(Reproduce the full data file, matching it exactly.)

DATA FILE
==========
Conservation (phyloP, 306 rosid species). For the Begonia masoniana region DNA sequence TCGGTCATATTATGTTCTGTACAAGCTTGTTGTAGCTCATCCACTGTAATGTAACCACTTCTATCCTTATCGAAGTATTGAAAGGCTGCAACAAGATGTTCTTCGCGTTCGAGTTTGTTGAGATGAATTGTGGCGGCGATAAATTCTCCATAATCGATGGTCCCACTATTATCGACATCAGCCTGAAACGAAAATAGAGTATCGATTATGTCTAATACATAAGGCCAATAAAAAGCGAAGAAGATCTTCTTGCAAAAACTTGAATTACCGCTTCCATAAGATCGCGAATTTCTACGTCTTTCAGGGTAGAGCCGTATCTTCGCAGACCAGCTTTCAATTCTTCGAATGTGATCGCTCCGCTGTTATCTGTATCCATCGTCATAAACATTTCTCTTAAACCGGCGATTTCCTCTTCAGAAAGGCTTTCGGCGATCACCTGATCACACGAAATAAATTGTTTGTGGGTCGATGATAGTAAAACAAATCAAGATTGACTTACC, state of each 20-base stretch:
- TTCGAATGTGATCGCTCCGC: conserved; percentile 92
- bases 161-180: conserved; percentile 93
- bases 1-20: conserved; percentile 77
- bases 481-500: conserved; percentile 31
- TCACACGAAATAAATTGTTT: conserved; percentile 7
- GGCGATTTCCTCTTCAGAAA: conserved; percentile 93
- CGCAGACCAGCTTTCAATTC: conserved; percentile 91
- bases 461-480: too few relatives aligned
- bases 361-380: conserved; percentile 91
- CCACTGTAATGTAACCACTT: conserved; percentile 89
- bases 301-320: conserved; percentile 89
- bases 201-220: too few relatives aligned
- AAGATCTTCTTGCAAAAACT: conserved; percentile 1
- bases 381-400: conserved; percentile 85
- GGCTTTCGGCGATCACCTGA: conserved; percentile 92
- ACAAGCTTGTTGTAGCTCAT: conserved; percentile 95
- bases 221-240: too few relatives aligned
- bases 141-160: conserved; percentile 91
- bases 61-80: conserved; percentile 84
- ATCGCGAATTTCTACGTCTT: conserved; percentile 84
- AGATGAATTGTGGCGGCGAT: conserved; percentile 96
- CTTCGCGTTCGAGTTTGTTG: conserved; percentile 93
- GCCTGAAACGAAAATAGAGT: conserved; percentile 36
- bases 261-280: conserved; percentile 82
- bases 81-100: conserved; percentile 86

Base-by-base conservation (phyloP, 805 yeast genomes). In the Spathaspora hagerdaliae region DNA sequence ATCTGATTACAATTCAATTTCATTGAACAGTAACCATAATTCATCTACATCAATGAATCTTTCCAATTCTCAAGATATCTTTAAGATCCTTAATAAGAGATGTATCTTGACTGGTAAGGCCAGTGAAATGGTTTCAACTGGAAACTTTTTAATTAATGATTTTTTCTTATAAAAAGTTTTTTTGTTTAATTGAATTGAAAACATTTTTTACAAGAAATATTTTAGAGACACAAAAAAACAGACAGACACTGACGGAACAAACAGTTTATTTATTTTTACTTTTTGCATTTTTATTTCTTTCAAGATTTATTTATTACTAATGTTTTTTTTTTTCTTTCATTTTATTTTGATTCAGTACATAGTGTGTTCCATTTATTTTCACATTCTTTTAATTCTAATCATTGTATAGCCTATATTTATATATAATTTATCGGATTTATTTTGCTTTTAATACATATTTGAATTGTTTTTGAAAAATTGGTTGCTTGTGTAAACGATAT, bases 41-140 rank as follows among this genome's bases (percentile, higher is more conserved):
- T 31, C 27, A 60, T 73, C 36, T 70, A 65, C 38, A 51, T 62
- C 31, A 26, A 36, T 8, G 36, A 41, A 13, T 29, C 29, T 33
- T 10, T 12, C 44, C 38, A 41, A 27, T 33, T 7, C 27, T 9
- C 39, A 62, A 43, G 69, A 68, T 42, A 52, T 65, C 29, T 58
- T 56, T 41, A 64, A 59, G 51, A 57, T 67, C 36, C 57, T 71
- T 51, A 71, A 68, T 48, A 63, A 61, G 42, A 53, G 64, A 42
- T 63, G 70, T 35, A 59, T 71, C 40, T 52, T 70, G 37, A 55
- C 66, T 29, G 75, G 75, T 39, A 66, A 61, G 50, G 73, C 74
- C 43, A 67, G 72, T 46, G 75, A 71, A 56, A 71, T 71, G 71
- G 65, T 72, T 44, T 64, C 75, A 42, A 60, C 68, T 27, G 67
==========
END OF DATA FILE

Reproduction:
Conservation (phyloP, 306 rosid species). For the Begonia masoniana region DNA sequence TCGGTCATATTATGTTCTGTACAAGCTTGTTGTAGCTCATCCACTGTAATGTAACCACTTCTATCCTTATCGAAGTATTGAAAGGCTGCAACAAGATGTTCTTCGCGTTCGAGTTTGTTGAGATGAATTGTGGCGGCGATAAATTCTCCATAATCGATGGTCCCACTATTATCGACATCAGCCTGAAACGAAAATAGAGTATCGATTATGTCTAATACATAAGGCCAATAAAAAGCGAAGAAGATCTTCTTGCAAAAACTTGAATTACCGCTTCCATAAGATCGCGAATTTCTACGTCTTTCAGGGTAGAGCCGTATCTTCGCAGACCAGCTTTCAATTCTTCGAATGTGATCGCTCCGCTGTTATCTGTATCCATCGTCATAAACATTTCTCTTAAACCGGCGATTTCCTCTTCAGAAAGGCTTTCGGCGATCACCTGATCACACGAAATAAATTGTTTGTGGGTCGATGATAGTAAAACAAATCAAGATTGACTTACC, state of each 20-base stretch:
- TTCGAATGTGATCGCTCCGC: conserved; percentile 92
- bases 161-180: conserved; percentile 93
- bases 1-20: conserved; percentile 77
- bases 481-500: conserved; percentile 31
- TCACACGAAATAAATTGTTT: conserved; percentile 7
- GGCGATTTCCTCTTCAGAAA: conserved; percentile 93
- CGCAGACCAGCTTTCAATTC: conserved; percentile 91
- bases 461-480: too few relatives aligned
- bases 361-380: conserved; percentile 91
- CCACTGTAATGTAACCACTT: conserved; percentile 89
- bases 301-320: conserved; percentile 89
- bases 201-220: too few relatives aligned
- AAGATCTTCTTGCAAAAACT: conserved; percentile 1
- bases 381-400: conserved; percentile 85
- GGCTTTCGGCGATCACCTGA: conserved; percentile 92
- ACAAGCTTGTTGTAGCTCAT: conserved; percentile 95
- bases 221-240: too few relatives aligned
- bases 141-160: conserved; percentile 91
- bases 61-80: conserved; percentile 84
- ATCGCGAATTTCTACGTCTT: conserved; percentile 84
- AGATGAATTGTGGCGGCGAT: conserved; percentile 96
- CTTCGCGTTCGAGTTTGTTG: conserved; percentile 93
- GCCTGAAACGAAAATAGAGT: conserved; percentile 36
- bases 261-280: conserved; percentile 82
- bases 81-100: conserved; percentile 86

Base-by-base conservation (phyloP, 805 yeast genomes). In the Spathaspora hagerdaliae region DNA sequence ATCTGATTACAATTCAATTTCATTGAACAGTAACCATAATTCATCTACATCAATGAATCTTTCCAATTCTCAAGATATCTTTAAGATCCTTAATAAGAGATGTATCTTGACTGGTAAGGCCAGTGAAATGGTTTCAACTGGAAACTTTTTAATTAATGATTTTTTCTTATAAAAAGTTTTTTTGTTTAATTGAATTGAAAACATTTTTTACAAGAAATATTTTAGAGACACAAAAAAACAGACAGACACTGACGGAACAAACAGTTTATTTATTTTTACTTTTTGCATTTTTATTTCTTTCAAGATTTATTTATTACTAATGTTTTTTTTTTTCTTTCATTTTATTTTGATTCAGTACATAGTGTGTTCCATTTATTTTCACATTCTTTTAATTCTAATCATTGTATAGCCTATATTTATATATAATTTATCGGATTTATTTTGCTTTTAATACATATTTGAATTGTTTTTGAAAAATTGGTTGCTTGTGTAAACGATAT, bases 41-140 rank as follows among this genome's bases (percentile, higher is more conserved):
- T 31, C 27, A 60, T 73, C 36, T 70, A 65, C 38, A 51, T 62
- C 31, A 26, A 36, T 8, G 36, A 41, A 13, T 29, C 29, T 33
- T 10, T 12, C 44, C 38, A 41, A 27, T 33, T 7, C 27, T 9
- C 39, A 62, A 43, G 69, A 68, T 42, A 52, T 65, C 29, T 58
- T 56, T 41, A 64, A 59, G 51, A 57, T 67, C 36, C 57, T 71
- T 51, A 71, A 68, T 48, A 63, A 61, G 42, A 53, G 64, A 42
- T 63, G 70, T 35, A 59, T 71, C 40, T 52, T 70, G 37, A 55
- C 66, T 29, G 75, G 75, T 39, A 66, A 61, G 50, G 73, C 74
- C 43, A 67, G 72, T 46, G 75, A 71, A 56, A 71, T 71, G 71
- G 65, T 72, T 44, T 64, C 75, A 42, A 60, C 68, T 27, G 67